Apple faces a second attack on its use of FaceTime, with web software firm VirnetX dragging the Cupertino firm back into the courtroom over video calling tech in the iPhone 5, iPad mini, and other hardware. VirnetX, which scored a $368m win against Apple earlier this week, claims the new smartphone and 7.9-inch tablet - as well as the 4th-gen iPad with Retina display, the 5th-gen iPod touch, and the latest batch of Macs - are just as guilty of infringing its networking-based patents as earlier iOS gadgets.
"Due to their release dates, these products were not included in the previous lawsuit that concluded with a Jury verdict on November 6, 2012" VirnetX said in a statement today, explaining its double-dip legal strategy. The company is hoping for damages and injunctive relief; last time around, it sought around $700m, though the judge granted roughly half of that.
Four US patents - Nos. 6,502,135, 7,418,504, 7,921,211 and 7,490,151 - are at the heart of VirnetX's complaint, referring to how VPN connections are established for secure point-to-point communications between devices. In general that technology is used for businesses to share files securely with remote workers, but VirnetX successfully argued that Apple uses the same, patented technology when it establishes FaceTime video calls.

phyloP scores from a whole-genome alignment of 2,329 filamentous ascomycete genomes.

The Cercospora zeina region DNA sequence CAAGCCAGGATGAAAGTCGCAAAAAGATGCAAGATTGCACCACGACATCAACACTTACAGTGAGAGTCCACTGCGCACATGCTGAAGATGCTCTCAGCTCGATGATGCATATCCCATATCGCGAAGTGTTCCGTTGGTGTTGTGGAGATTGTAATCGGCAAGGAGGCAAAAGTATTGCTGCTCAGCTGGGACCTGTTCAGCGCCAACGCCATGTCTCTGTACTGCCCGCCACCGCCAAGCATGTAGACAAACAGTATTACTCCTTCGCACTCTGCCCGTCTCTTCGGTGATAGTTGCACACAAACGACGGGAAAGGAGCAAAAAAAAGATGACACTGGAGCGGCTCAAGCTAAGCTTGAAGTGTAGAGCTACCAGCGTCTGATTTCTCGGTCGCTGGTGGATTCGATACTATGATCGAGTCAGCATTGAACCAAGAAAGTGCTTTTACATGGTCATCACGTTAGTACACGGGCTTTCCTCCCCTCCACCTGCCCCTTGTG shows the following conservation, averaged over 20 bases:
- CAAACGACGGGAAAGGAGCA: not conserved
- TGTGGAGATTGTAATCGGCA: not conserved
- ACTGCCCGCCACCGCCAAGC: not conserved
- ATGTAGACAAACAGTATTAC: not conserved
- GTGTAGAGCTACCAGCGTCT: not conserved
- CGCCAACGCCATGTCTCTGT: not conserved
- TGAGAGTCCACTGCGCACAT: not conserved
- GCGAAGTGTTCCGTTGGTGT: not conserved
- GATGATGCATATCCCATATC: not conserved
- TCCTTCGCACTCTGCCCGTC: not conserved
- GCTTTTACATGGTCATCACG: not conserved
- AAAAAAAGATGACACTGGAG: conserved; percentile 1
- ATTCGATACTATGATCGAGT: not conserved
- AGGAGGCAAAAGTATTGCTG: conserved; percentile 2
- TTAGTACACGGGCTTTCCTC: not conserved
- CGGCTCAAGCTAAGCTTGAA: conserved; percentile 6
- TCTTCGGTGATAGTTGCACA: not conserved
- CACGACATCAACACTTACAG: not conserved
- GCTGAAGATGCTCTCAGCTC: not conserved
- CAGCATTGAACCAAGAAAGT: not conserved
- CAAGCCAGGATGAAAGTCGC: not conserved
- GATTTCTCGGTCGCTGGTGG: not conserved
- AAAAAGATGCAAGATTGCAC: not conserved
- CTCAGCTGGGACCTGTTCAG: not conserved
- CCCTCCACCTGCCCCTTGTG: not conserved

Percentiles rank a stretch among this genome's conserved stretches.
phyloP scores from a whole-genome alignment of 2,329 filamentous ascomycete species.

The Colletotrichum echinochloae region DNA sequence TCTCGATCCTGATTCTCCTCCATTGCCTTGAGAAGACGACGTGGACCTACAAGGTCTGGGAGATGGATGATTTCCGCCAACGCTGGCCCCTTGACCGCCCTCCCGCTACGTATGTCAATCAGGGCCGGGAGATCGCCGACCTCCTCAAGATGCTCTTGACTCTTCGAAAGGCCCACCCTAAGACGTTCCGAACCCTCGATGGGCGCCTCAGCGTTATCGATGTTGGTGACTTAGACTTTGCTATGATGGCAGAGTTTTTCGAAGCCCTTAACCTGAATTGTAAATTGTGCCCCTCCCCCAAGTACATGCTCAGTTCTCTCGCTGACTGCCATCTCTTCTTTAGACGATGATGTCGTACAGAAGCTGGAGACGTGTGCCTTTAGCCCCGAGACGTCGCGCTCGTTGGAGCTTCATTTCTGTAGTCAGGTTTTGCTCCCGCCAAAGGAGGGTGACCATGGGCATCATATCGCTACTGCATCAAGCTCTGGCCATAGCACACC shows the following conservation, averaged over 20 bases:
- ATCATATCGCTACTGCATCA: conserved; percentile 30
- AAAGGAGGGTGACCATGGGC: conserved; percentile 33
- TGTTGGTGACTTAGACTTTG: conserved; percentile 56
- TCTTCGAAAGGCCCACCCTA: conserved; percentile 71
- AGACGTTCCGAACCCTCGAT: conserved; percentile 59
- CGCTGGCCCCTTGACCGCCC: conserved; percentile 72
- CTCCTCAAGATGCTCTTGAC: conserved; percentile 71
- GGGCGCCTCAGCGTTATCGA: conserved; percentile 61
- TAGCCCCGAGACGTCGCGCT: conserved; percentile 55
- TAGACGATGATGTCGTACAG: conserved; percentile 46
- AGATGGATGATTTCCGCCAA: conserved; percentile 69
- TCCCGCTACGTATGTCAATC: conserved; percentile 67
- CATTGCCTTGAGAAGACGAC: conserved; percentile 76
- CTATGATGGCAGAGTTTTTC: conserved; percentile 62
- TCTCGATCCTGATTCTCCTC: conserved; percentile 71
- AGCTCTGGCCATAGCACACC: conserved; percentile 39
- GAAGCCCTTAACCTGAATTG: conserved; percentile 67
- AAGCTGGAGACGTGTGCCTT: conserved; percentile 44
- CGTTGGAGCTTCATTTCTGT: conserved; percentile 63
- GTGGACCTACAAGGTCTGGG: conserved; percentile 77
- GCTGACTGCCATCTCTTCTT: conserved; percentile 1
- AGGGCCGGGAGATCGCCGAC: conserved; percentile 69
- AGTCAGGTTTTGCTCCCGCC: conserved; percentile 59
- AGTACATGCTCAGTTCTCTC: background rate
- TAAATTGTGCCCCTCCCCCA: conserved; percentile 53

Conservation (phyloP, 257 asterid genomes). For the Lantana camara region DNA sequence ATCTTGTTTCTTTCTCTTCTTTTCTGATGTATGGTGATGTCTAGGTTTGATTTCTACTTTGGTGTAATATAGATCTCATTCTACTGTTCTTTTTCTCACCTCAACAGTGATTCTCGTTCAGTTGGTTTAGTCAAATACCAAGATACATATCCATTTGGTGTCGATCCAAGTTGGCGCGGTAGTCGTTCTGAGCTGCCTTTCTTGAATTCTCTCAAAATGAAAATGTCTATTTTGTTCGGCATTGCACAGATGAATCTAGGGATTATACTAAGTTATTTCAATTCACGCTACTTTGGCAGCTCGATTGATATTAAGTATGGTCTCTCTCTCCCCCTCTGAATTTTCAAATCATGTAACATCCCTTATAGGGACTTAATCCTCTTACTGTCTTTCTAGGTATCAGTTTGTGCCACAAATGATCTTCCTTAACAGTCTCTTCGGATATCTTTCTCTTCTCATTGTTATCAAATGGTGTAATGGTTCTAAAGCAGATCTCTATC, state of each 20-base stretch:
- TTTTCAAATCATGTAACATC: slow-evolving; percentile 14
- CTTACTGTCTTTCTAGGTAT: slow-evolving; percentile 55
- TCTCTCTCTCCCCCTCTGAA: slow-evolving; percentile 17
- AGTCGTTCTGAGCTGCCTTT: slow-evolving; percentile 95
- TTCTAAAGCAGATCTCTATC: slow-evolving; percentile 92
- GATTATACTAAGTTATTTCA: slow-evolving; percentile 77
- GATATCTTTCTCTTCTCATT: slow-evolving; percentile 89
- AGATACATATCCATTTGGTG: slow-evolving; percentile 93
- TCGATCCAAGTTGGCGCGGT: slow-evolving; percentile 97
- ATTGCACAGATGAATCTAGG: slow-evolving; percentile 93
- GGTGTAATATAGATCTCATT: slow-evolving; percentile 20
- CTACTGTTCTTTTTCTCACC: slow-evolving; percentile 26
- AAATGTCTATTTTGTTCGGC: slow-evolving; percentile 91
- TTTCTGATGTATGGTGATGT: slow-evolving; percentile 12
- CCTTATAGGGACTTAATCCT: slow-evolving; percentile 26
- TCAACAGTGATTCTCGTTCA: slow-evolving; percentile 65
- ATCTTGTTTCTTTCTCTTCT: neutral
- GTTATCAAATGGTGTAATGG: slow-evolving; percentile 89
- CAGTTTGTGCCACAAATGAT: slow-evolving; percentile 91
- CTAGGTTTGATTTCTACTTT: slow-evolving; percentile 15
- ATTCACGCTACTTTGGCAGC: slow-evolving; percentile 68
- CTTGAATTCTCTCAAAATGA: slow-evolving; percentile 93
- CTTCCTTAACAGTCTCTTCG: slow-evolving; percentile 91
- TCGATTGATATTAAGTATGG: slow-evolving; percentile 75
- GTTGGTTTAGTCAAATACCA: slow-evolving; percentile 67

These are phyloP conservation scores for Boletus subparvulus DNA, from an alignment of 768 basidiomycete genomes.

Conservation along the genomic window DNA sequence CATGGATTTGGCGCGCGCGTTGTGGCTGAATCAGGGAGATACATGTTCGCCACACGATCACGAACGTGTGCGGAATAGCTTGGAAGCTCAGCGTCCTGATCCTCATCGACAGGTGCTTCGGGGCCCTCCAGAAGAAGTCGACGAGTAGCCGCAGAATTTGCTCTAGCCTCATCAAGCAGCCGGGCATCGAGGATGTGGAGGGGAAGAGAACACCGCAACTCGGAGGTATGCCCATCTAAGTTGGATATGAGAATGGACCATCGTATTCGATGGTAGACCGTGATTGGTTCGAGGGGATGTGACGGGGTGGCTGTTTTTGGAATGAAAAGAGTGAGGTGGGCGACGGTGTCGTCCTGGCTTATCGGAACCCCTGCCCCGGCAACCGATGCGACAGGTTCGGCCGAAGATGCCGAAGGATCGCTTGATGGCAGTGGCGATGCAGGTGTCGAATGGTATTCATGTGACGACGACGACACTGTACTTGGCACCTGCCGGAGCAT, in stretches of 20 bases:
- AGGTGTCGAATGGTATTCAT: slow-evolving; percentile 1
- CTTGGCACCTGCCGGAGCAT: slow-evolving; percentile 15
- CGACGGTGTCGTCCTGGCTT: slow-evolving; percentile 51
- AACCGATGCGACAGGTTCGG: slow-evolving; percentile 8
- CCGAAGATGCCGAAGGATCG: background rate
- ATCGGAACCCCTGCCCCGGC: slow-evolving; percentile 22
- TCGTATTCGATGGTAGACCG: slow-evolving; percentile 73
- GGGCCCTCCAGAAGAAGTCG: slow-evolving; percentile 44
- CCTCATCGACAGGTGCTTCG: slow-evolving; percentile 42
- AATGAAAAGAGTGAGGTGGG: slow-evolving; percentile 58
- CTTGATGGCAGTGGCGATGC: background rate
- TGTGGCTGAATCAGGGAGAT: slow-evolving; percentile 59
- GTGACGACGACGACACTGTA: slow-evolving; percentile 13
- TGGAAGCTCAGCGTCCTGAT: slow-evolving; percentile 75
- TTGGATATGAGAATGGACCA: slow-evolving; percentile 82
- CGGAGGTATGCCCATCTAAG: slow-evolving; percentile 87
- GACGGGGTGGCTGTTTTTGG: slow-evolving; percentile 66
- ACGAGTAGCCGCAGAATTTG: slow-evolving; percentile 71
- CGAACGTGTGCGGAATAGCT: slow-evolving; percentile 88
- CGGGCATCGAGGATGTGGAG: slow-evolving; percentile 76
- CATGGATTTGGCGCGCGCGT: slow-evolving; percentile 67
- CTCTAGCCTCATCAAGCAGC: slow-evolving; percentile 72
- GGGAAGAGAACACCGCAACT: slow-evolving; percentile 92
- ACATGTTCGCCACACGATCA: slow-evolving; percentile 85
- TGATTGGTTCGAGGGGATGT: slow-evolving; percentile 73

Apple, unsurprisingly, argued that the smaller company is chasing cash for something that it didn't create. "VirnetX is not entitled to money for things they did not invent" Williams, Morgan & Amerson lawyer Danny Williams said as part of his final closing statement at the last trial. "The VirnetX technology, if used, is a small part of very large, complex products."
No trial date for the new case has been confirmed, and Apple is yet to comment on the extended allegations.